</p><div class="side-bar c12" webReader="-18.7883211679"><div class="c10"><img src="images/2013/james-grage-vital-stats.jpg"/></div><h3 class="article-title c11">Vital Stats</h3><p><strong>Name:</strong> James Grage<br /><strong>BodySpace:</strong> <a href="http://bodyspace.bodybuilding.com/JamesGrage/">JamesGrage</a><br /><strong>Height:</strong> 5-foot-10<br /><strong>Weight:</strong> 175 lbs<br /><strong>Occupation:</strong> Co-Founder and Vice President of <a href="http://www.bodybuilding.com/store/bpisports/bpisports.htm" target="_blank">BPI Sports</a></p></div><p>An injury is one of the easiest ways to derail your fitness goals. It's about as good of a reason—or excuse—for not pursuing your goal as any. In fact, it's better.</p><p>When you're injured, people will hesitate to push you or tell you to man up. They're more likely to baby you and feed into your sense of self pity.</p><p>That's when you need to make the decision to pick yourself up, dust yourself off, and hit the gym even harder than before.</p><p>First, you need a plan of attack. Follow the tips below to rebuild a solid foundation and regain the strength you need to hit the gym, hard.</p><h3 class="article-title">Tip 1 </h3><p>Ditch the 'Woe Is Me' attitude. I know this might sound harsh but, when you're looking to get back on the horse (or the weight machine), you're going to have to break free from self-pity. No one can help if you're the one holding yourself back. And, believe me, I know how hard it can be to separate yourself from what's happened.</p><p>When people learn of <a href="http://www.bodybuilding.com/fun/fate-fitness-and-fortitude-the-james-grage-story.html">the horrible accident I was in</a>, they can hardly believe it. They seem amazed that I was able to build myself back up, despite all of my injuries. Trust me, I understand the feeling of a task being so insurmountable that it leaves you downright depressed. I know what it's like for that light at the end of the tunnel to be a mere flicker.</p><p>The key to breaking free is seeing a bigger picture.</p><img src="images/2014/how-can-i-stay-on-track-after-injury-graphic-1.jpg" width="560" height="326"/><p>"When people learn of the horrible accident I was in, they can hardly believe it."</p><p>One day, when I had sunken into a pit of self-wallowing, a nurse told me about a man in the next room who'd been there for month. For him, day-to-day tasks that we all take for granted would never be the same again. He was never going to be able to brush his teeth or wash his hair. Yet here I was complaining about having to learn to walk again. At least I could walk.</p><p>The easiest thing to do to gain perspective is to watch and listen to other people's stories. Go on YouTube or check out charities like <a href="http://www.shrinershospitalsforchildren.org/" rel="nofollow" target="_blank">Shriner's Hospital for Children</a>. When you see a child with amputated legs playing basketball, wrestling for his high school, or riding his skateboard, you may well start to change your tune.</p><a href="http://www.bodybuilding.com/store/bpi-sports/whey-hd.html"><img src="http://www.bodybuilding.com/fun/images/2014/bpi-sports_whey-hd_ratingbanner_01.jpg" width="401" height="167" class="c14"/></a><a href="http://reviews.bodybuilding.com/BPI_Sports/WheyHD"><img src="http://www.bodybuilding.com/fun/images/2014/bpi-sports_whey-hd_ratingbanner_02.jpg" width="159" height="96"/></a><a href="http://www.bodybuilding.com/store/bpi-sports/whey-hd.html"><img src="http://www.bodybuilding.com/fun/images/2014/bpi-sports_whey-hd_ratingbanner_03.jpg" width="159" height="71"/></a><h3 class="article-title">Tip 2 </h3><p>Attitude is a choice. You can either choose to dwell on an injury and let it become part of your identity, or you can treat it as a mere setback—and let your triumph over that setback become part of your identity instead.</p><p>For me it was tough. My <a href="http://www.bodybuilding.com/fun/fate-fitness-and-fortitude-the-james-grage-story.html">first week in the hospital</a> was filled with days of self-pity and alienation. The road to recovery seemed so bleak. Fitness had been a cornerstone of my identity, and I was physically broken.</p><p>For me, moving on meant realizing that the past was the past, that my path had changed. Instead of mourning what was lost, I celebrated the new opportunities that lay before me.</p><h3 class="article-title">Tip 3 </h3><img src="images/2014/how-can-i-stay-on-track-after-injury-graphic-2.jpg" width="280" height="534" border="0" class="right-image"/><p>"When I decided to start running again, I didn't start by lacing up my sneakers and hitting the trail."</p><p>"Can't" has no place in my vocabulary. One of my favorite quotes is an old one by Henry Ford that says: "Whether you think you can or can't, you're right." In the end, it's all about choice:</p><ul class="dpg-list"><li>Do you want to do something about your predicament?</li>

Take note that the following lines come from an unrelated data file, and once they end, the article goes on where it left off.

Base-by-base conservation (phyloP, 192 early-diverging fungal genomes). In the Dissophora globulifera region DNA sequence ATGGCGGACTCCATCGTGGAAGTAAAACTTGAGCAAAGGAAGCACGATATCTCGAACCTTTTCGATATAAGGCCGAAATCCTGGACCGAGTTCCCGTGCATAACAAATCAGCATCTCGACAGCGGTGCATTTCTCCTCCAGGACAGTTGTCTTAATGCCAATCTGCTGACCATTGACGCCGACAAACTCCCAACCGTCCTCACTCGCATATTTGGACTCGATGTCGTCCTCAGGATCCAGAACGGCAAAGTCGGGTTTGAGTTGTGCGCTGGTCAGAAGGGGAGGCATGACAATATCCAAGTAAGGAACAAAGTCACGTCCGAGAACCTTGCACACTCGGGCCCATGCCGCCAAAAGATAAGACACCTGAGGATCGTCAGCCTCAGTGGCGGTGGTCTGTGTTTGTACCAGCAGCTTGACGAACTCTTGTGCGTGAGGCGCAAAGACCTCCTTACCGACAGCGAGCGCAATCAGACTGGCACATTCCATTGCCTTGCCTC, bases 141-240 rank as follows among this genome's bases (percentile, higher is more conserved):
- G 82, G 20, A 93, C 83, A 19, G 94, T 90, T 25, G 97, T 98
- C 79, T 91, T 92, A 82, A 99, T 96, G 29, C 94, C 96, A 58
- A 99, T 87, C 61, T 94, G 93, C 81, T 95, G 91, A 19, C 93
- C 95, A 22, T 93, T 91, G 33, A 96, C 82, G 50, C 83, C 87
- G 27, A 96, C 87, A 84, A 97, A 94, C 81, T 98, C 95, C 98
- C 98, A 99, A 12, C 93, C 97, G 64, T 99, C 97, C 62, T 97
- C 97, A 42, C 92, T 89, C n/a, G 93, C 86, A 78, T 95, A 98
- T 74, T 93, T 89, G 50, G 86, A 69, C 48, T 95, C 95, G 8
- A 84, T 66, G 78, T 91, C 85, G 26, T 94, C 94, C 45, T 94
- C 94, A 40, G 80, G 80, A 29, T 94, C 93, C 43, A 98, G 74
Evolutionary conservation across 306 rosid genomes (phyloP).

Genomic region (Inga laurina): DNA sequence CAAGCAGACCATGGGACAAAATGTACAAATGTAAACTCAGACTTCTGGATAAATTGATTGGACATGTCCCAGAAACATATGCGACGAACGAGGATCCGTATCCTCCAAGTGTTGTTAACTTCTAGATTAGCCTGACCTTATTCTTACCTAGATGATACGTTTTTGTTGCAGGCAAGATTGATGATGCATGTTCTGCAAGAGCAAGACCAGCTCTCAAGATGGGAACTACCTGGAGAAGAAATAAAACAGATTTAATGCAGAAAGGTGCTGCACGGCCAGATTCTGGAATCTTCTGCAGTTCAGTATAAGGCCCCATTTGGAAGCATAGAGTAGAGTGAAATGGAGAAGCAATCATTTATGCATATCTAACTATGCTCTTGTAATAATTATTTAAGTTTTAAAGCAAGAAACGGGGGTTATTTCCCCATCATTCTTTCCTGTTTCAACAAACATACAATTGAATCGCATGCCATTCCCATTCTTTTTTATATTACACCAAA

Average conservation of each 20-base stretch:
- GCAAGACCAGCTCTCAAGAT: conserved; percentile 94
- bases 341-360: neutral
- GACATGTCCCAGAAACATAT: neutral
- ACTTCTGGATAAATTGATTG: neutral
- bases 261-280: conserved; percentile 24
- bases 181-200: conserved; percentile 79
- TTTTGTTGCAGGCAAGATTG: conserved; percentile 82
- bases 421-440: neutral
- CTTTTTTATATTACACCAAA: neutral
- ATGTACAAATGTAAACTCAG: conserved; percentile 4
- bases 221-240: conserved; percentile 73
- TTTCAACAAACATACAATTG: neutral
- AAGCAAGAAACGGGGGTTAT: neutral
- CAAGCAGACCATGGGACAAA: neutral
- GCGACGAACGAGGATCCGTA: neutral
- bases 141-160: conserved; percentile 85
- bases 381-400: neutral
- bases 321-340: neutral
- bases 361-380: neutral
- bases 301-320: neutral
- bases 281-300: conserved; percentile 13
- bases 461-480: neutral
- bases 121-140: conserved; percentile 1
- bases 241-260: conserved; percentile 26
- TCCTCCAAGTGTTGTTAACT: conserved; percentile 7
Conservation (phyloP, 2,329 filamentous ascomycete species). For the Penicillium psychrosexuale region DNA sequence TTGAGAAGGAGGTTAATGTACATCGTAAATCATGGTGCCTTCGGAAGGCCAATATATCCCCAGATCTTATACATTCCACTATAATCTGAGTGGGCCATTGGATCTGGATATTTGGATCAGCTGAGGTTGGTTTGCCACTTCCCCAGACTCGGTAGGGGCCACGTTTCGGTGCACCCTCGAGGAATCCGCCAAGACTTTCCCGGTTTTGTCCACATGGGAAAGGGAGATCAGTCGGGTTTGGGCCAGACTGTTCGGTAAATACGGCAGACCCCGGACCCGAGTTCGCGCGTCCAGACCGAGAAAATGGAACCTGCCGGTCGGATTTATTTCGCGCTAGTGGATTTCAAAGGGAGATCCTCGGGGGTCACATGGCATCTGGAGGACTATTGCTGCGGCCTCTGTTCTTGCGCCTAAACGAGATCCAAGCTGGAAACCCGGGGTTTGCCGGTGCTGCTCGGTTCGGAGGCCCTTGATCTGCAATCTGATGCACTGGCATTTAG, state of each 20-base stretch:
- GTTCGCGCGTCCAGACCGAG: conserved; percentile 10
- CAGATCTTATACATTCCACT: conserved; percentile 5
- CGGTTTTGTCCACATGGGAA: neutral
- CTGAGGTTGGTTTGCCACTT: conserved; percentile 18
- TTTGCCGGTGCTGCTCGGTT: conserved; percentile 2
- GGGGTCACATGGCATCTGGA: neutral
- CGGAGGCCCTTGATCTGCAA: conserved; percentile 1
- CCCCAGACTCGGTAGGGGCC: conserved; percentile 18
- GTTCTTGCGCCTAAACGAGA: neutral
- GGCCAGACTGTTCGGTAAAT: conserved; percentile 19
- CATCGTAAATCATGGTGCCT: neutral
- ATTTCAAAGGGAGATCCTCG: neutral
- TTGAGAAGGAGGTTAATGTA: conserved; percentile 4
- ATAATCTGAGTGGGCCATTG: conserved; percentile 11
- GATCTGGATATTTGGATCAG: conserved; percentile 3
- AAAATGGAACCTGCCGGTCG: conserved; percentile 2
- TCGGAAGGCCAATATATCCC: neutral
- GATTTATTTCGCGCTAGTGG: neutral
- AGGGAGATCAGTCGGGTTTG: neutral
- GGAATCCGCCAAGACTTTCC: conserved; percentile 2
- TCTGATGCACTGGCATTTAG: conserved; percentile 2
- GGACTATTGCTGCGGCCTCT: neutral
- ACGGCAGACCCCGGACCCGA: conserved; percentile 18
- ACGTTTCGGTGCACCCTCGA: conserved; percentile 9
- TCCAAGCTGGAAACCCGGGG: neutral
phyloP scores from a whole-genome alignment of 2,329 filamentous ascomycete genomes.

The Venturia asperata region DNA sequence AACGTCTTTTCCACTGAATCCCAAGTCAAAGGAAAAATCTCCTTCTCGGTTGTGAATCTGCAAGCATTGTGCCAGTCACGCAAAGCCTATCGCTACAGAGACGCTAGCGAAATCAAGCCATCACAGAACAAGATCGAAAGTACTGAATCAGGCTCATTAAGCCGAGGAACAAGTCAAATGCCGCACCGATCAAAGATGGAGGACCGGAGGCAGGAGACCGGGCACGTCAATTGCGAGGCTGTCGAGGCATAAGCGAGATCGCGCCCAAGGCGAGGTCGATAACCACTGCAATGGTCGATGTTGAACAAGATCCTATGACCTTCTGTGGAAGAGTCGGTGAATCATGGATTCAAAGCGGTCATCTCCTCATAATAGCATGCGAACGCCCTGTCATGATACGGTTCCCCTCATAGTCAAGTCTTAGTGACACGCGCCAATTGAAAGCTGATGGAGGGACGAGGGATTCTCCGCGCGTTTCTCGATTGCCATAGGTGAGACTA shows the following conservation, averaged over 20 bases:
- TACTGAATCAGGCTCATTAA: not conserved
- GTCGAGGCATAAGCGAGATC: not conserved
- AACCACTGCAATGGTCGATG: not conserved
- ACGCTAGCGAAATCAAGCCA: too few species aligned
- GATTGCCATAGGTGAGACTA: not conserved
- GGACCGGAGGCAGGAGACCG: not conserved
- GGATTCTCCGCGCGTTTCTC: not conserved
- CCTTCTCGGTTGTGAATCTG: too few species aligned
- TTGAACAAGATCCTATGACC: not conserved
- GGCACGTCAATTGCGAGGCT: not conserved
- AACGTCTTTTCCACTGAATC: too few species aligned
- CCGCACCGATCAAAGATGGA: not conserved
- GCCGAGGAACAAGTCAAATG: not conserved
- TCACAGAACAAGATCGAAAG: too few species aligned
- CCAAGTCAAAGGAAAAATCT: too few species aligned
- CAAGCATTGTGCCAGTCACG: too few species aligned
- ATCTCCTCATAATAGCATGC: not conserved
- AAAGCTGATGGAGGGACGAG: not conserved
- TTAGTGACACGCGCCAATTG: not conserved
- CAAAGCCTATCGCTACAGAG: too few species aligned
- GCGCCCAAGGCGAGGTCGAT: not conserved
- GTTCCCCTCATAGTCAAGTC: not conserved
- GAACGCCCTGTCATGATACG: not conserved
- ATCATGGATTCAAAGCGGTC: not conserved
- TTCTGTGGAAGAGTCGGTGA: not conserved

<li>Do you want to embrace the challenge and move on, or do you want to lean on it as a limitation?</li>